As a Taiwanese-American child growing up in Texas, some of my favorite memories revolve around the dinner table. There was nothing better than the whole family sitting down together, discussing whatever Asian movie star was currently dating whatever C-pop star, and the various dramatic events that followed. When I moved away for college, I missed those meals so much, and would host dinners on the weekends with a couple of friends, getting together to share the nostalgic recipes of our youth. Over the years, I’ve adapted these recipes for easy prep and clean-up, and now turn to them whenever I‘ve had a busy day and just want something quick to whip together.

Simple, fast, and adaptable, here are two recipes I make at least once a month, that remind me of home. Both recipes I share here are vegan-friendly, but you can add any protein you like (chicken works great in either recipe) and can make it gluten free by switching out tamari for soy sauce, and rice vinegar for black vinegar. All of these ingredients should be easy to find in any specialty Asian food store or larger grocery store. You can double or half things depending on how many servings you’d like, and these make great leftovers too. Enjoy!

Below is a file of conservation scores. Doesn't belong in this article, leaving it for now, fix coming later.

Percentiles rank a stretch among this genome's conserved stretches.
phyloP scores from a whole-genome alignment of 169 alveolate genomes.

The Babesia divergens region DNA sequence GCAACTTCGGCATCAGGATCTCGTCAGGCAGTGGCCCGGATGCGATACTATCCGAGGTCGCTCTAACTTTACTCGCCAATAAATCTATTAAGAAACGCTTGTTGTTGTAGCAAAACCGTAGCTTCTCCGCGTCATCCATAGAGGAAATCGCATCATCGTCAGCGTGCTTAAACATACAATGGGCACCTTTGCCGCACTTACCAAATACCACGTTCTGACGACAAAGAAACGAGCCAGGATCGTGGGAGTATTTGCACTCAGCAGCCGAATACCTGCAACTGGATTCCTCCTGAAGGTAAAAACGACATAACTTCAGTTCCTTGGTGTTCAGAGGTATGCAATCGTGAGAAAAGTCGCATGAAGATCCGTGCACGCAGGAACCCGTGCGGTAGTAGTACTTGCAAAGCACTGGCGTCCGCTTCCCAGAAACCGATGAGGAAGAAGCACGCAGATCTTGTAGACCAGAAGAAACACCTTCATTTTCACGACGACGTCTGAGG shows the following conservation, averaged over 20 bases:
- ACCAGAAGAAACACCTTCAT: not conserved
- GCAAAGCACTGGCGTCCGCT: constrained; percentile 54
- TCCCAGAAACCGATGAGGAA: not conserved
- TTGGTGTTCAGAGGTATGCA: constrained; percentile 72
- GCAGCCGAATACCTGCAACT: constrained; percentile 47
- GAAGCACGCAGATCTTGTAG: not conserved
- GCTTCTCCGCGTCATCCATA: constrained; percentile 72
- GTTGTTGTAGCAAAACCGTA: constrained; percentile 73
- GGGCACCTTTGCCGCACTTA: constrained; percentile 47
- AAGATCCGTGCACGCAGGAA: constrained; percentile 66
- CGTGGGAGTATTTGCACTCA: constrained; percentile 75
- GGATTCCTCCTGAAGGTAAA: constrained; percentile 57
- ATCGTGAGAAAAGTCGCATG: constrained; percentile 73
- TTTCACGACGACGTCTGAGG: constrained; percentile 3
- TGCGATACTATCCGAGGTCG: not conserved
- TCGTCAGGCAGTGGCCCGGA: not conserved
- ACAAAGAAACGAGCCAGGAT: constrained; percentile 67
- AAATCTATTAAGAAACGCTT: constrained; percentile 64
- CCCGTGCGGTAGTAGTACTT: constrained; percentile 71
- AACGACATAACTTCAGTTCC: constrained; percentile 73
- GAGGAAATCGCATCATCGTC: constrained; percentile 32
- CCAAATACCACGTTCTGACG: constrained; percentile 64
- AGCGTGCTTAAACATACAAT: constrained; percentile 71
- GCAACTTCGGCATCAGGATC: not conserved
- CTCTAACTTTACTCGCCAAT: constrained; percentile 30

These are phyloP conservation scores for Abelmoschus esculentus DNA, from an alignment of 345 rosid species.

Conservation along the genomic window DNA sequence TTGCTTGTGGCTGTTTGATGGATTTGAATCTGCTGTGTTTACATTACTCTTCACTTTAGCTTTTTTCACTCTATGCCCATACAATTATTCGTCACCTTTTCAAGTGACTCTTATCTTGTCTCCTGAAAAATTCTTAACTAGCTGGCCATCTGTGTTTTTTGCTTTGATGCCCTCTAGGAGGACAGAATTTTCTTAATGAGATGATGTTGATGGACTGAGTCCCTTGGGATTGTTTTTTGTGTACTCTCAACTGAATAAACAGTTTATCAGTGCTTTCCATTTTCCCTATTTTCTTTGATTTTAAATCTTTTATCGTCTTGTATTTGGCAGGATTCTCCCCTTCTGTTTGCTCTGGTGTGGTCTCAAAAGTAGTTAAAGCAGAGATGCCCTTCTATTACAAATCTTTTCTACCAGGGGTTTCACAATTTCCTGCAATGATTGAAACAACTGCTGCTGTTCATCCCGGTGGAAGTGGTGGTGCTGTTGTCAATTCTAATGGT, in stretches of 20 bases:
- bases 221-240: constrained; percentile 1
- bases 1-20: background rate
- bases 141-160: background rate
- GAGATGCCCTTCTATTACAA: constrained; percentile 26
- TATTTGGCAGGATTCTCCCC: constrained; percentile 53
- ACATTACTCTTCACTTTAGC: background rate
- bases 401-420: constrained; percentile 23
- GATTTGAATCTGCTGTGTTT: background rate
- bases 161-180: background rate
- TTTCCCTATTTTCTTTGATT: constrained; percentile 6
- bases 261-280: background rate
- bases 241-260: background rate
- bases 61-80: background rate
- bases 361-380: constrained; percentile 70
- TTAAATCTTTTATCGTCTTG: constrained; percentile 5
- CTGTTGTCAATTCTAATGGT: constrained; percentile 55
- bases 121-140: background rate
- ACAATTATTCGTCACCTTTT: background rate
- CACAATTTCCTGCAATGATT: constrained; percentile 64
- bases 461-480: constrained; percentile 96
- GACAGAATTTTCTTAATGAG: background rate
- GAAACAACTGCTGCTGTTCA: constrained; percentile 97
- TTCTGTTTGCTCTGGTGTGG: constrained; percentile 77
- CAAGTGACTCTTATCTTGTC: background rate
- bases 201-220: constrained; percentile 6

Fish-fragrant Eggplant (no actual fish)

This is an easy sauce that can be poured over any stir-fry, but is traditionally served with eggplant. To make the sauce combine the following ingredients:
  • 2 tsp soy sauce
  • 2 tbsp granulated sugar
  • 2 tbsp Chinese black vinegar
  • 2 tsp Chinese cooking wine
  • 3 scallions, chopped
  • 2 tsp cornstarch
Slice 2 eggplants into cubes, then sauté in a pan on medium-high heat until caramelized, about 7 minutes. Add the following ingredients and sauté for 1 minute:                                                              
  • 1 tbsp minced garlic
  • 1 tbsp mined ginger
  • 1 tbsp spicy chili crisp

Add the sauce mix to the pan and stir until thickened, about 1 minute. Top with cilantro and enjoy!

Sesame Noodles

This is another easy sauce that can be mixed with any noodle. I prefer rice noodles, but ramen or even udon noodles would work too. To make the sauce combine the following ingredients:
  • 2 tbsp sesame oil
  • 3 ½ tbsp soy sauce
  • 2 tbsp rice vinegar
  • 2 tbsp sesame paste
  • 1 tbsp peanut/almond butter
  • 1 tbsp granulated sugar
  • 1 tbsp minced ginger
  • 1 tbsp spicy chili crisp  
Boil noodles until just done, drain, and add to sauce while hot.

    Top with sliced cucumbers. Enjoy!